Walking the Great North Line

Walking the Great North Line


Lay out a map of Britain and something odd becomes apparent: at 1 degree 50 minutes west there is a dead straight line going true north from Stonehenge to Lindisfarne. Two of Britain’s most-ancient and most-revered sites. But there is more. Starting in the south, the line goes dead north from Castle Ditches to old Sarum, through Stonehenge, Knap Hill, and Avebury stone circles, past ancient places in Cricklade, Bibury, Notgrove, and Wootton Wawen. It goes through Long Low, Thor’s Cave, Mam Tor, nearby Twelve Apostles stone circle, Ilkley Roman site, The Badger stone, ancient sites in Lanchester, Eochester, Millstone Burn, Bewick Hill and all the way to finish plum on Lindisfarne Island – one of the most ancient of early Christian sites and still a retreat and monastery. Robert Twigger has travelled this ancient line on foot, like a biologist walking a transect.

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Robert Twigger, poet and travel author, was in search of a new way up England when he stumbled across the Great North Line. From Christchurch on the South Coast to Old Sarum to Stonehenge, to Avebury, to Notgrove barrow, to Meon Hill in the midlands, to Thor's Cave, to Arbor Low stone circle, to Mam Tor, to Ilkley in Yorkshire and its three stone circles and the Swastika Stone, to several forts and camps in Northumberland to Lindisfarne (plus about thirty more sites en route). A single dead straight line following 1 degree 50 West up Britain. No other north-south straight line goes through so many ancient sites of such significance.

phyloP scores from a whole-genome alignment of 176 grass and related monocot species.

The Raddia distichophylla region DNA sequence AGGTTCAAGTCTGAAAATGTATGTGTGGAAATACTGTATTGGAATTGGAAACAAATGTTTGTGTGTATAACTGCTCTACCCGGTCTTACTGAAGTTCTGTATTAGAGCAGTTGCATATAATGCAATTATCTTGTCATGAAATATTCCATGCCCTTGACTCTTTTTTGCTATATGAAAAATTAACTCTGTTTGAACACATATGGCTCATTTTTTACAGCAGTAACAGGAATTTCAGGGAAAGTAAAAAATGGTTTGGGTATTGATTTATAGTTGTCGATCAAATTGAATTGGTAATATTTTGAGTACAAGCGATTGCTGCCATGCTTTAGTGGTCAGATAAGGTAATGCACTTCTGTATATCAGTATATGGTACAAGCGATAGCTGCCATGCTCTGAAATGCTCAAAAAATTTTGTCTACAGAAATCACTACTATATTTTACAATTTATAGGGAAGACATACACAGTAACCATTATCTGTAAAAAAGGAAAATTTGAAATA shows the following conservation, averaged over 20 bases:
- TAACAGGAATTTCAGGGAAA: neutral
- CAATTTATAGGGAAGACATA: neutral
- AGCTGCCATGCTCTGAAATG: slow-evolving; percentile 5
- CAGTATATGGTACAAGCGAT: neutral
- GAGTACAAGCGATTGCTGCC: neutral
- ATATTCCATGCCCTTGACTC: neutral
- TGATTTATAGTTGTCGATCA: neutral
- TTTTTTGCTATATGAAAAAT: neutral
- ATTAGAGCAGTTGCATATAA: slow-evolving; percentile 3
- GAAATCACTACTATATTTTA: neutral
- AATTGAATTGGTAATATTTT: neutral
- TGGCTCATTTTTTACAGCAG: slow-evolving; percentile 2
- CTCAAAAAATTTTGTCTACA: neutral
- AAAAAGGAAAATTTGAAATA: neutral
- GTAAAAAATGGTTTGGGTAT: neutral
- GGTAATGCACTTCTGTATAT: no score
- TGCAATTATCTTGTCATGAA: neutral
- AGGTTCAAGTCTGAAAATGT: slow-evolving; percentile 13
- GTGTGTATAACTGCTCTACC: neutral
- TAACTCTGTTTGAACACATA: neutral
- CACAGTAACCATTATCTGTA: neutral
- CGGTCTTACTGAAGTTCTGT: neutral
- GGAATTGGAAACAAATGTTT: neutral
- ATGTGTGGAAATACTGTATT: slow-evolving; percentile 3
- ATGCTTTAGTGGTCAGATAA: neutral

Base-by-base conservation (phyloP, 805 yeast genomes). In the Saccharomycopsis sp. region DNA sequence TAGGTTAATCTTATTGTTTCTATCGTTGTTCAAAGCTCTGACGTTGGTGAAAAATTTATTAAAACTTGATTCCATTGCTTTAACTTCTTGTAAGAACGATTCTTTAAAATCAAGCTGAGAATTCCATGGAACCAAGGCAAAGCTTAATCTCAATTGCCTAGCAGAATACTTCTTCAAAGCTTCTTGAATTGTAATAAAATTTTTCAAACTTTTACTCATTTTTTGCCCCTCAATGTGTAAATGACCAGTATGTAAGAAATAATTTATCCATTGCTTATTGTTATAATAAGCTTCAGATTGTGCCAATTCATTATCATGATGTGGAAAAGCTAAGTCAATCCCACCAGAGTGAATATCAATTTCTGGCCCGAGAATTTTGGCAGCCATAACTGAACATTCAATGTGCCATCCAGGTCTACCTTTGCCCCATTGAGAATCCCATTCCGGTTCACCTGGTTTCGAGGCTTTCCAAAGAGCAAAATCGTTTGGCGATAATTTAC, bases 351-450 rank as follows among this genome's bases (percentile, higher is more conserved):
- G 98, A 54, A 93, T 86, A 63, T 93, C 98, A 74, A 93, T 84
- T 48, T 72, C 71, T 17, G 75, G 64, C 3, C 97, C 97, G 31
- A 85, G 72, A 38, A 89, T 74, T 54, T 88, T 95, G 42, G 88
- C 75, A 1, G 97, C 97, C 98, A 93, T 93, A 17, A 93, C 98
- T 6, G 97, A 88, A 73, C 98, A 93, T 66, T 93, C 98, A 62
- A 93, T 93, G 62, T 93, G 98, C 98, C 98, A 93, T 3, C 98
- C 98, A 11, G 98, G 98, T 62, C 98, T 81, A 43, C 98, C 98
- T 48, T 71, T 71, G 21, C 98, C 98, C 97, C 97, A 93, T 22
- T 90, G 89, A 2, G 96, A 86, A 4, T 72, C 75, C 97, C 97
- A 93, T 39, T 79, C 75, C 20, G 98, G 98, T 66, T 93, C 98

Was it just a suggestive coincidence or were they built intentionally? Twigger walks the line, which takes him through Birmingham, Halifax and Consett as well as Salisbury Plain, the Peak district, and the Yorkshire moors. With a planning schedule that focused more on reading about shamanism and beat poetry than hardening his feet up, he sets off ever hopeful. He wild-camps along the way, living like a homeless bum, with a heart that starts stifled but ends up soaring with the beauty of life. He sleeps in a prehistoric cave, falls into a river, crosses a 'suicide viaduct' and gets told off by a farmer's wife for trespassing; but in this simple life he finds woven gold. He walks with others and he walks alone, ever alert to the incongruities of the edgelands he is journeying through.

Additional information

Weight0.27 kg
Dimensions19.6 × 13 × 2.8 cm










914.2048612 (edition:23)


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